The proper venue for an action to modify child custody rights, including physical custody as well as legal custody, is an issue that is controlled by statute in Georgia, under the Intrastate Jurisdiction Act.
OCGA Section 19-9-23 [Action to Change Legal Custody] reads as follows:
“(a) Except as otherwise provided in this Code section, after a court has determined who is to be the legal custodian of a child, any complaint seeking to obtain a change of legal custody of the child shall be brought as a separate action in the county of residence of the legal custodian of the child.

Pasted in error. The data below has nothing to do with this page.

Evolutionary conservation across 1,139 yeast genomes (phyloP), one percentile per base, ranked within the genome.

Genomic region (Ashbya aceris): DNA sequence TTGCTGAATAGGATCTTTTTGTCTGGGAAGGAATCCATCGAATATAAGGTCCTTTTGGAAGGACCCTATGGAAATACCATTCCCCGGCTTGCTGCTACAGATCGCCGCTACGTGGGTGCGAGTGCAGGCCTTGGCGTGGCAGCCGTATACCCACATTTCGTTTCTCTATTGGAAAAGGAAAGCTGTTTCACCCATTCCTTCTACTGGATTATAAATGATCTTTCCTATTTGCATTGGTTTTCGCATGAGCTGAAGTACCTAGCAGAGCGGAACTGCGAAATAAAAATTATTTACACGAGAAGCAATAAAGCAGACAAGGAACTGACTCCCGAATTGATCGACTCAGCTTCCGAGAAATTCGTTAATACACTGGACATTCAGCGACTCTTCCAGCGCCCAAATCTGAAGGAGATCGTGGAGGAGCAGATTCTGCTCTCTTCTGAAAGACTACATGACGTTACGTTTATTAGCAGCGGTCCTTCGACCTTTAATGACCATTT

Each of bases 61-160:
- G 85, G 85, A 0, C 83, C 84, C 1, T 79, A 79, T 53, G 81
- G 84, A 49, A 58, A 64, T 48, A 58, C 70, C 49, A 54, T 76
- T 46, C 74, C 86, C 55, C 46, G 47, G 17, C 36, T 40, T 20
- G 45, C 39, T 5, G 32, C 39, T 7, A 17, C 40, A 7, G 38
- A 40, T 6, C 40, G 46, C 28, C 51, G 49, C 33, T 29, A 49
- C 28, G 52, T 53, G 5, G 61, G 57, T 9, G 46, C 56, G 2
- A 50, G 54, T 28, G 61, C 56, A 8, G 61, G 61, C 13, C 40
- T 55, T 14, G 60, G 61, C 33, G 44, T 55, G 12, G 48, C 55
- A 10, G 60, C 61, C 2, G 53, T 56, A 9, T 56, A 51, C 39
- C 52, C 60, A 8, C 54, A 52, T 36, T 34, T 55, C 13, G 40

(b) A complaint by the legal custodian seeking a change of legal custody or visitation rights shall be brought as a separate action in compliance with Article VI, Section II, Paragraph VI of the Constitution of this state.
(c) No complaint specified in subsection (a) or (b) of this Code section shall be made:
(1) As a counterclaim or in any other manner in response to a petition for a writ of habeas corpus seeking to enforce a child custody order; or
(2) In response to any other action or motion seeking to enforce a child custody order.
(d) The use of a complaint in the nature of habeas corpus seeking a change of child custody is prohibited.” (emphasis supplied)
The issue of which party is the “legal custodian” of the child is controlled by reference to the custody agreement (or existing law, where such is unavailable) which should designate the party that is responsible.